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Who’s going to fill the dragon sized hole left by Theo Paphitis? That’s the question doing the rounds at the moment.

Step forward Simon Dolan, the Sunday Times’ Rich List regular who has been touted as a “serious contender” to fill the hole and take to the Dragons’ bench.

Mr Dolan is a self-made man who left school without qualifications and opted out of the oft-treaded university path. Refusing to see the university issue as a barrier to success he quickly established a name for himself by doing accounts and tax returns for small businesses.

From these humble freelance beginnings Simon Dolan established SJD Accountancy – now a top 100UK accountancy firm.

What was the secret to his success? It seems to be his impulse for refusing to accept wisdom. He rattled up the accounts industry and broke the traditional management norms. He hired people on instinct and for their special spark and was among one of the first accountancy practices to offer a money back guarantee.

More recently he’s been keeping up the ‘do-things-differently’ theme and has made a name for himself as the ‘Twitter Dragon’. This has come after offering million pound capital investment packages to start-ups over Twitter.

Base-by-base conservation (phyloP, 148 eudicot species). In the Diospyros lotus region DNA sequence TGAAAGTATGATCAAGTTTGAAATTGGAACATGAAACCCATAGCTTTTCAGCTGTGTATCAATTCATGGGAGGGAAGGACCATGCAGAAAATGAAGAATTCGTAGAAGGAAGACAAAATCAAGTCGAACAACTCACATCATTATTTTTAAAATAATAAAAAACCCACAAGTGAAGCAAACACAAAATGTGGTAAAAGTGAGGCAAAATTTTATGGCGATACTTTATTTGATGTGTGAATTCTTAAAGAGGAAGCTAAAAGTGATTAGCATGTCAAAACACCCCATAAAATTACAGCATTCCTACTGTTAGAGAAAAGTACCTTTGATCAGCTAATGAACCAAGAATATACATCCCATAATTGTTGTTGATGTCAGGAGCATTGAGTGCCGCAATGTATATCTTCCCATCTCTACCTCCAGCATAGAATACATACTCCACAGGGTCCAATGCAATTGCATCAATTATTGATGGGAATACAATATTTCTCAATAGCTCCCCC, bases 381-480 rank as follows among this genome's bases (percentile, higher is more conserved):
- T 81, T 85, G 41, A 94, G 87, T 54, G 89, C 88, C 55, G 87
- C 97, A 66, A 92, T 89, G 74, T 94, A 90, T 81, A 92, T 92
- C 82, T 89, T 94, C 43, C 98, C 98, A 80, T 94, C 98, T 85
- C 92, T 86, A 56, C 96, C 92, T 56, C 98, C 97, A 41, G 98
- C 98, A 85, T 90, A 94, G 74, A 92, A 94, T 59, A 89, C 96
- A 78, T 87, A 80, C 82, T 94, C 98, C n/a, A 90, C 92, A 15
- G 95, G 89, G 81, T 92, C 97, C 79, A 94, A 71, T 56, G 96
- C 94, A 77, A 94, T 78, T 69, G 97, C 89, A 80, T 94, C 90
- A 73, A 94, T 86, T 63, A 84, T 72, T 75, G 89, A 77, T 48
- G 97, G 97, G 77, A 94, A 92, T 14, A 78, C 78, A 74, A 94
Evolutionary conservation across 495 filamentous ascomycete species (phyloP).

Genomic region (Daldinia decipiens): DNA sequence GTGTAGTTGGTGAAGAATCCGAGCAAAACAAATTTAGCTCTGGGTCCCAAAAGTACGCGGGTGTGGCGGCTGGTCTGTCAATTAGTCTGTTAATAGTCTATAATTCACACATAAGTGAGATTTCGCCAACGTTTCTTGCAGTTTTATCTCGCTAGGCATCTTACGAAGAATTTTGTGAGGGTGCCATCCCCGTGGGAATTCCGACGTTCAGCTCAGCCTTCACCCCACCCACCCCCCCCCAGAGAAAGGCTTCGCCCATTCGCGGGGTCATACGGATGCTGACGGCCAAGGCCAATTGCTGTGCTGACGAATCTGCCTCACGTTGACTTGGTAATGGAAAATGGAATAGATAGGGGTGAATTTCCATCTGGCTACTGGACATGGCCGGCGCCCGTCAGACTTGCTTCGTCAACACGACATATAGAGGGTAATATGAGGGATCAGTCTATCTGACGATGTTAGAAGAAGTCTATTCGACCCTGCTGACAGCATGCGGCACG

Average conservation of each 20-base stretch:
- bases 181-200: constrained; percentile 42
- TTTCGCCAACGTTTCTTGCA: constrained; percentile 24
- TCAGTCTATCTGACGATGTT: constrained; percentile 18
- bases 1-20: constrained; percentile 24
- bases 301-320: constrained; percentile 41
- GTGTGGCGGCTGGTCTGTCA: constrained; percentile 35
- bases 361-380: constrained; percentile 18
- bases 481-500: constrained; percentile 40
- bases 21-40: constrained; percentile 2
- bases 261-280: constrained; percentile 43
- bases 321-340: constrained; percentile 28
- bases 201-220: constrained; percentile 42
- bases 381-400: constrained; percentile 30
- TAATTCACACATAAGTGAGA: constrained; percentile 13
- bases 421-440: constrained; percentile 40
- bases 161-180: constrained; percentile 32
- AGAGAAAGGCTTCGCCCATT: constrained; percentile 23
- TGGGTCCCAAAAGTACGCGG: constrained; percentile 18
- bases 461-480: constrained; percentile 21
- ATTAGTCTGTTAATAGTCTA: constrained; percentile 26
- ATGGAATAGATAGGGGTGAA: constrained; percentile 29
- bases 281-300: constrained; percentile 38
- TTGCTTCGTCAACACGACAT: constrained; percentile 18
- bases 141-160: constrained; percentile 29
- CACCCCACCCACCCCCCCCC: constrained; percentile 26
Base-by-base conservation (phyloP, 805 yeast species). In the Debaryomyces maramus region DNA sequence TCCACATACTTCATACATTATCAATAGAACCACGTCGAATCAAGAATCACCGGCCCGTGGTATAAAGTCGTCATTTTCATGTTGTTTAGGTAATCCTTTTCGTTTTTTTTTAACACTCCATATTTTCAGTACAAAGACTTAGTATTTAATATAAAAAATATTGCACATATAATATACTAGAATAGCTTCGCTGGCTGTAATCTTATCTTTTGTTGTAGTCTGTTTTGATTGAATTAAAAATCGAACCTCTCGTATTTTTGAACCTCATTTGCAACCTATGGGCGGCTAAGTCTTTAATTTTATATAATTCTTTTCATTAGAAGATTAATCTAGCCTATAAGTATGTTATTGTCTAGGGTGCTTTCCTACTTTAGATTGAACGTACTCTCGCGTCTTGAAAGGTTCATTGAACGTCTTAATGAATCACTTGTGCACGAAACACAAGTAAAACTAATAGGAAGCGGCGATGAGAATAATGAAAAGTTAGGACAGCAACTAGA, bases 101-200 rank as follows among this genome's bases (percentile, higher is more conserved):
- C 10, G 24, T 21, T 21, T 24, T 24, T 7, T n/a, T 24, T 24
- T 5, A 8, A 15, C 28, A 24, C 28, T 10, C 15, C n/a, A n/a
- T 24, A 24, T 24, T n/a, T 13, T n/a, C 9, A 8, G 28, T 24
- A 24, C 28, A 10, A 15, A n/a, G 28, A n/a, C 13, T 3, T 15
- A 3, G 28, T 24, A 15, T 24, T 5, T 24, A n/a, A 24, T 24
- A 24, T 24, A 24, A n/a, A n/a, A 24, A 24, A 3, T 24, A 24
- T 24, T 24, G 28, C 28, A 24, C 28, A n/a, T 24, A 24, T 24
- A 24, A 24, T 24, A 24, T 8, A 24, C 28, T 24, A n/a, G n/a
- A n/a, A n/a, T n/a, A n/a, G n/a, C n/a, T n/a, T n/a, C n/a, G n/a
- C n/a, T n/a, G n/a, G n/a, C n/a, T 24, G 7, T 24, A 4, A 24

There’s no catch: you just have to pitch your business idea to Mr Dolan in 140 characters or less. Catch his eye and you could land yourself big capital investment, as Rachel Lowe managed.

 

But what relevance does the Simon Dolan story have for professionals and professional services firms?

His story tells us one important thing: adding a dose of entrepreneurial panache into the professional mix can result in the creative explosion needed for real business success.

In this modern age of innovation, gizmos, gadgets, apps and tools, those seeking business success need to adopt the innovative and risk-ready thinking of people like Simon Dolan.  Not easy for the professional services… people trained from school to be risk-averse, detail-focused individuals.

But let’s look at the industry… what’s it telling us?  It is shouting from the rooftops that there are more opportunities than ever before for firms to think creatively and innovatively.  With virtual practices springing up all over the ‘Twitter-sphere’, alternative business structures and fee arrangements, online professional services, as well as supermarkets cashing in on the act the days of simply be an expert in your field are over.  Clients clearly seek more and those brave enough to provide it… dare we say it… to anticipate it… will shape the future of professional services.

 

Simon Dolan is the success story that has set the template for future practice. It’s a matter of cutting yourself out as something different being the one to make the exciting judgement call and [shock horror] take the entrepreneurial risk.

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